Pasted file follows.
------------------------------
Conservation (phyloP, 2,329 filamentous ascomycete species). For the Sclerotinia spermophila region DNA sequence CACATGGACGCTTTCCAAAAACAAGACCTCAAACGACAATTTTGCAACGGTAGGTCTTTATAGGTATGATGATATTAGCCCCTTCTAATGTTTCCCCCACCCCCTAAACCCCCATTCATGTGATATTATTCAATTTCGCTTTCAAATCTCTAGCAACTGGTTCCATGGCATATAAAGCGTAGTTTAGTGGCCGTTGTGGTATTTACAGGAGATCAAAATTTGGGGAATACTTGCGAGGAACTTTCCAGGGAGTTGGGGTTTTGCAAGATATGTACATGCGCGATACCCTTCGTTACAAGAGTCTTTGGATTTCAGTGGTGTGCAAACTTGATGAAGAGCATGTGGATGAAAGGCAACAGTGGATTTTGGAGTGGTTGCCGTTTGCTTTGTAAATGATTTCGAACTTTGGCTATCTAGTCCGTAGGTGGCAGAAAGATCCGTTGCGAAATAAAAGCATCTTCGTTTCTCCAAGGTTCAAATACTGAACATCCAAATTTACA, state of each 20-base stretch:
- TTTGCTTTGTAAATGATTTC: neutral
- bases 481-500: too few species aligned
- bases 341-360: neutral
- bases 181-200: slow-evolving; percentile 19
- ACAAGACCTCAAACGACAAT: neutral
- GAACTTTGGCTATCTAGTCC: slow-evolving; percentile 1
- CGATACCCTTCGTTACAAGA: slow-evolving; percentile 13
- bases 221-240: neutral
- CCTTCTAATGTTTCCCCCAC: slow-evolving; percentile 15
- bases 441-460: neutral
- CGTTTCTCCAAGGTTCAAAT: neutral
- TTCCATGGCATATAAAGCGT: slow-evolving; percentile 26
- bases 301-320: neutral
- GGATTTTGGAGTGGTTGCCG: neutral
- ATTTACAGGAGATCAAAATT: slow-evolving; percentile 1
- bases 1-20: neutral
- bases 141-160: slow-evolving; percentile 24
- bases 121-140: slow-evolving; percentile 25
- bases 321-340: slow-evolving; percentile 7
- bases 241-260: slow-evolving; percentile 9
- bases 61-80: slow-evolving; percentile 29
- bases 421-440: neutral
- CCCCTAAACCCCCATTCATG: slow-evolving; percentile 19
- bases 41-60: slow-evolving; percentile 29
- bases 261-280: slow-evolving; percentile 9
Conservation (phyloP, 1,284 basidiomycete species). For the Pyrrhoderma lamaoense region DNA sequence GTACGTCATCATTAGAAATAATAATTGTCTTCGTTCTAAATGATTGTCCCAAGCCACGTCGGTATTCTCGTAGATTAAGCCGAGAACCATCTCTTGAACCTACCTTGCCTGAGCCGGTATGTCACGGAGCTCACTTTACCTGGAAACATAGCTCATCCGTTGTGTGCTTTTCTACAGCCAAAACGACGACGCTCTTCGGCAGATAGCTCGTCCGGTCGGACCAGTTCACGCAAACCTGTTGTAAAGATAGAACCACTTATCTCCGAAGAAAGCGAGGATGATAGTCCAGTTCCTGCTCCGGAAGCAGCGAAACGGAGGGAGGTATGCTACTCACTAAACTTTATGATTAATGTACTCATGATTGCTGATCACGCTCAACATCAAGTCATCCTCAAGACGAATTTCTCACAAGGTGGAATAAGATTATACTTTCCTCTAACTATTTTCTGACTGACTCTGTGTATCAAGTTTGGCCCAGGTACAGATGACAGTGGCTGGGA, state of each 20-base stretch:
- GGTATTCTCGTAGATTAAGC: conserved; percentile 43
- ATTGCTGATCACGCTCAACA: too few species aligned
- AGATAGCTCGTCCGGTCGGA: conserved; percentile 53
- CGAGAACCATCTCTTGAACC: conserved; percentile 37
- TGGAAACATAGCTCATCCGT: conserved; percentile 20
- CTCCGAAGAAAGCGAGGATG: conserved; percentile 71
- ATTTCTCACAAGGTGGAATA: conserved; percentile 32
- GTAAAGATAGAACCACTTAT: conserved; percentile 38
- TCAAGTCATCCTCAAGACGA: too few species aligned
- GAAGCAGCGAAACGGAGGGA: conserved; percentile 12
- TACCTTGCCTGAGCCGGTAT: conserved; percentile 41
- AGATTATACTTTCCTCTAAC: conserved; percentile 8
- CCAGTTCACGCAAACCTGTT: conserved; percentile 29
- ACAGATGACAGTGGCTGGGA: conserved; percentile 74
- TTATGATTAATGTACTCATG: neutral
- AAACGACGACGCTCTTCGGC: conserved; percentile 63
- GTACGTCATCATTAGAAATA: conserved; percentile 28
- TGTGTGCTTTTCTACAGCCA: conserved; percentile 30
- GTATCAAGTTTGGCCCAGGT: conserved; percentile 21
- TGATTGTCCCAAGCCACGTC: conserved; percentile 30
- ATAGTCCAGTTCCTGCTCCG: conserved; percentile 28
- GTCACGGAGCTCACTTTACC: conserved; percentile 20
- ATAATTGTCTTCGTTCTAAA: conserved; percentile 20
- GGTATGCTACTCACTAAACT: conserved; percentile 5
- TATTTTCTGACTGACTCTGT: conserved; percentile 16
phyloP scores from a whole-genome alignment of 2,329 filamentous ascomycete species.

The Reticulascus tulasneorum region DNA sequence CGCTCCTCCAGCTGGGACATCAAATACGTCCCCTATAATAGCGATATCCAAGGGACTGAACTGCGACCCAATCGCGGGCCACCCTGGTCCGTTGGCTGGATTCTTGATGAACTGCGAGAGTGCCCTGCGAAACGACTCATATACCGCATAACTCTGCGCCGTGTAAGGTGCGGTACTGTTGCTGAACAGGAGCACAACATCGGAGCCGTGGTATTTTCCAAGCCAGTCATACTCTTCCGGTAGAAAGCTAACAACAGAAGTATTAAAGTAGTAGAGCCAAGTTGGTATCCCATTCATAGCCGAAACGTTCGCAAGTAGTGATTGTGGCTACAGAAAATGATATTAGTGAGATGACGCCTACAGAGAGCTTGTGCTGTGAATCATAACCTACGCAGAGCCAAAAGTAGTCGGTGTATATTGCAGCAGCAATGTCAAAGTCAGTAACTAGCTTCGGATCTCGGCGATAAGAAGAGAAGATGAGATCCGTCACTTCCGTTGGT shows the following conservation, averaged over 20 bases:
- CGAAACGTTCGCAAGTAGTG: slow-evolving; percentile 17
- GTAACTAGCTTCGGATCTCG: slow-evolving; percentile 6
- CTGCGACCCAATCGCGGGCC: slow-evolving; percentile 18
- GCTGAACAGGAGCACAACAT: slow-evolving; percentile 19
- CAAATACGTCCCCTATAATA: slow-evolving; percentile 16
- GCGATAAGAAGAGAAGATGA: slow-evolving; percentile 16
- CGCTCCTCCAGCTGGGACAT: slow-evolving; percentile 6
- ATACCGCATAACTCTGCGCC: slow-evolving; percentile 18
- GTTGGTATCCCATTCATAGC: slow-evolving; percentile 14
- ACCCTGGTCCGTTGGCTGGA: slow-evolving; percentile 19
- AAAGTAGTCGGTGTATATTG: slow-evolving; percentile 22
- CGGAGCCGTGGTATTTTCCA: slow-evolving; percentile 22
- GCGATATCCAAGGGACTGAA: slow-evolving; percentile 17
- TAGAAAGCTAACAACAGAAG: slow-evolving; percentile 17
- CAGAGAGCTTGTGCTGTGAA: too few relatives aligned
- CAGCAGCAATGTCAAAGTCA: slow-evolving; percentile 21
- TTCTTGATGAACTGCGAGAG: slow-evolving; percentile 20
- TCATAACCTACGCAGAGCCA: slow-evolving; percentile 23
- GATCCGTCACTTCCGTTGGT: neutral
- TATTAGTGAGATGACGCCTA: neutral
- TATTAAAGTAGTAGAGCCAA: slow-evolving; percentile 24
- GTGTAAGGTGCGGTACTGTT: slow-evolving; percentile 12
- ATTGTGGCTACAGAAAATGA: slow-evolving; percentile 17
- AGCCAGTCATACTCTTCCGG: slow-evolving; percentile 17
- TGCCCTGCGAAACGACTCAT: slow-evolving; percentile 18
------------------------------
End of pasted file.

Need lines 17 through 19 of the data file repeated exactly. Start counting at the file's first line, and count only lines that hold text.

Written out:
- bases 1-20: neutral
- bases 141-160: slow-evolving; percentile 24
- bases 121-140: slow-evolving; percentile 25